Whose mantle have you inherited? Have you had a mentor or a parent or a teacher whose example is so great that you’ve wished to carry on their spirit in your own life and work?
This past week I attended a conference on an island at the tip of Wisconsin’s Door Peninsula in Lake Michigan that was sponsored by the Christian Century. The Christian Century is the flagship magazine of U.S. mainline Protestantism. It was founded in 1888 but and renamed in 1900 to reflect the optimism that the twentieth century would bring about the dominance of liberal Christianity as the whole nation came to value the “harmony of faith with the modern developments of science, technology, immigration, communication and culture.” In fact, mainline liberalism had declined precipitously by the end of the twentieth century as conservative Christian movements became dominant. The conference in Wisconsin was focused on ways in which progressive Christian churches are influencing their communities in powerful ways for good without assuming that they ever will – or should – dominate the larger culture.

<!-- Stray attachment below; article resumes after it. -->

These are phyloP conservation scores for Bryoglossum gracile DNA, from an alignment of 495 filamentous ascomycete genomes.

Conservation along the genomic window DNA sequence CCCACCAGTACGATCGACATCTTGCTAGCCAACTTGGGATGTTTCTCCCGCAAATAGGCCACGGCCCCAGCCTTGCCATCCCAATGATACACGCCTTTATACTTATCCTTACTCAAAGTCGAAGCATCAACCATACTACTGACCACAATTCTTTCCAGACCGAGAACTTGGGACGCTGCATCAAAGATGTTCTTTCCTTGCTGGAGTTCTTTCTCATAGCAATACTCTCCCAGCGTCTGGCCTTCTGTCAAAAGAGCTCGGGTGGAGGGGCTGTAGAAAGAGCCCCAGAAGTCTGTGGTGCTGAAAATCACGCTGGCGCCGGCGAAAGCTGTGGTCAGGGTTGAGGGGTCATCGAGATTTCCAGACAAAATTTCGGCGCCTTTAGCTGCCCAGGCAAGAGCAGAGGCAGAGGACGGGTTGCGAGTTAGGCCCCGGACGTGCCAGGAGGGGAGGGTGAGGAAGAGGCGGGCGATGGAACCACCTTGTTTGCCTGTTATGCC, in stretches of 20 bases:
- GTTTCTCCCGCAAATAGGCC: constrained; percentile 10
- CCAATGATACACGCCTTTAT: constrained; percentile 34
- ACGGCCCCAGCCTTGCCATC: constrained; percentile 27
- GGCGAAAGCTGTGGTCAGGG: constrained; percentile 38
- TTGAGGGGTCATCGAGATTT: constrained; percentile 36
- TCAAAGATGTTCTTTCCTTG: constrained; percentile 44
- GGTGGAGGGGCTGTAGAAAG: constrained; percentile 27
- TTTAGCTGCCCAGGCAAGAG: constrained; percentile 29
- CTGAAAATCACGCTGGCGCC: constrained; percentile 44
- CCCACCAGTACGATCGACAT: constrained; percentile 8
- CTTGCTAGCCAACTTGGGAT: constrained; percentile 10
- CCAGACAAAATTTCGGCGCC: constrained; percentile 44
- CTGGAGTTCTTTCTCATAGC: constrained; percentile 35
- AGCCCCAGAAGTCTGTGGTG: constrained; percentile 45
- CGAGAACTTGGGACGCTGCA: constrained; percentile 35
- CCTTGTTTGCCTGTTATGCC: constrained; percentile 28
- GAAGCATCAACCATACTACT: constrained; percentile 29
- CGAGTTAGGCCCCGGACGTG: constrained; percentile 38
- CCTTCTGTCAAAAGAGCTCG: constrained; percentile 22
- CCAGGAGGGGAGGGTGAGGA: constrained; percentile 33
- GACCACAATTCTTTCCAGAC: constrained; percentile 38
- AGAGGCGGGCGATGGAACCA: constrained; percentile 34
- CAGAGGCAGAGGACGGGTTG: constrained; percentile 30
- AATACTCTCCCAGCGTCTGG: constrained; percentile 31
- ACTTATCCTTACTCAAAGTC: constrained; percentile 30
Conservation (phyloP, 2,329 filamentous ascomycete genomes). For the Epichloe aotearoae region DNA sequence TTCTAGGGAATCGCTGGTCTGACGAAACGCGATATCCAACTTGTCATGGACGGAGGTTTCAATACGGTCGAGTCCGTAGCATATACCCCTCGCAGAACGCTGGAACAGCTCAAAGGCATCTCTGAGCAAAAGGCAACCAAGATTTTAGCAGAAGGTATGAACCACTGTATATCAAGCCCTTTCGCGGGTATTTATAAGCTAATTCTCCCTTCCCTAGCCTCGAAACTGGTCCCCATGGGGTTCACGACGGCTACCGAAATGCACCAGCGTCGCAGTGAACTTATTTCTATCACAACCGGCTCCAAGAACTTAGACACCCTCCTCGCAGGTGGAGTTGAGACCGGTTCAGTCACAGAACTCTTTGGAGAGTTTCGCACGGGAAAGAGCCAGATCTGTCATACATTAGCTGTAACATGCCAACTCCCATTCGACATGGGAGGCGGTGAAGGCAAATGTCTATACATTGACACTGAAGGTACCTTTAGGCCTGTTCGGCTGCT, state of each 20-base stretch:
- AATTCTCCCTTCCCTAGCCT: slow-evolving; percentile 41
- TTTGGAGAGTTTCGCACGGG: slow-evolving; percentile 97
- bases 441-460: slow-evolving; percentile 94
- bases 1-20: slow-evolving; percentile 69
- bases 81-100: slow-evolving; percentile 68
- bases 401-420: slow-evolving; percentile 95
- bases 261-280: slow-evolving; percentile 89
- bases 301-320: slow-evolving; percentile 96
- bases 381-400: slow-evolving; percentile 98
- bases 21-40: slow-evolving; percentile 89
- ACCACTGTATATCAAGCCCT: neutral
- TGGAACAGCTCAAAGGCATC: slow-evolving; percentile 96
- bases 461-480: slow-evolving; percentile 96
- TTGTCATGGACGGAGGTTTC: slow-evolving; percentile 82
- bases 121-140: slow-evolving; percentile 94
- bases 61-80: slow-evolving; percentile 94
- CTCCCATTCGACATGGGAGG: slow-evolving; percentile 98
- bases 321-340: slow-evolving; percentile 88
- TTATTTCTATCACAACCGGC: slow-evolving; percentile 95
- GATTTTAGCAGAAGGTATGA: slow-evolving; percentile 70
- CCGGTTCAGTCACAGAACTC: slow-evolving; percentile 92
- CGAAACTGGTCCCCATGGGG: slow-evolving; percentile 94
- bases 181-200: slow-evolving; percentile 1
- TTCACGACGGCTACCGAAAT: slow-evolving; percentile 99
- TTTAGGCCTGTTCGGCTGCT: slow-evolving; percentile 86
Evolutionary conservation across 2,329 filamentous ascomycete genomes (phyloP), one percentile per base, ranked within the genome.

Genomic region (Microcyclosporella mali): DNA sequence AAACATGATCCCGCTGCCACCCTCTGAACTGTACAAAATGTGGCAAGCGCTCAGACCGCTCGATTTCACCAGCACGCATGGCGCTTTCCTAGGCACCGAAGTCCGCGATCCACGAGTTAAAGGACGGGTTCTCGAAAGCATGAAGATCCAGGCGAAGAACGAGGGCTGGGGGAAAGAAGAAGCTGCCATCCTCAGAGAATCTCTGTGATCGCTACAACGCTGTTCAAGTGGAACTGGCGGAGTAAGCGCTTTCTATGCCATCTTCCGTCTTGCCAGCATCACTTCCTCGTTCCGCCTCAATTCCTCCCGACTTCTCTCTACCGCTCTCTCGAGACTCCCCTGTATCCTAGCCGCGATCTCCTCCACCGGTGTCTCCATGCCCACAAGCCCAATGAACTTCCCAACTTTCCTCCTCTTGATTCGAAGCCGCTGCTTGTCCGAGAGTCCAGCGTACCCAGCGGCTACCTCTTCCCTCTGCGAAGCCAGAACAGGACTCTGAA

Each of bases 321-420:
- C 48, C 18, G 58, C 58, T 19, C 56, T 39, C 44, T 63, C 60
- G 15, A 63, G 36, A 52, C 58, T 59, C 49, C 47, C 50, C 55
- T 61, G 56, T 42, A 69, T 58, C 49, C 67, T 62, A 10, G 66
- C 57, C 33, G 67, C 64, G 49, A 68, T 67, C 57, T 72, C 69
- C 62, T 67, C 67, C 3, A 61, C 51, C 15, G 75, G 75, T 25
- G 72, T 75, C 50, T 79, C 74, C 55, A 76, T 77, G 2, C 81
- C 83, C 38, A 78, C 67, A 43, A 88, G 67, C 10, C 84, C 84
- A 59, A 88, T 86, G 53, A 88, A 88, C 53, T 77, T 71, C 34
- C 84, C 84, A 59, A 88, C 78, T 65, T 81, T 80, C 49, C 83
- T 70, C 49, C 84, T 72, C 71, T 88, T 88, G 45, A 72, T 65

Jesus talked about our influence happening in small and subtle ways, like yeast in a batch of dough. Taking on the mantle of leadership doesn’t mean that we will be king or prophet or president. It simply means that we are faithful in working for good with others wherever we are.
A number of you rode your bikes to church today. The effects of carbon on the earth’s atmosphere are not going to be undone because you chose to ride instead of drive. But it can’t be said that it made no difference at all. Your example inspires others who may choose to consider ways that they can reduce their consumption of our limited resources. You got a little more exercise than you might have otherwise today. Good things don’t have to be spectacular to be worthwhile.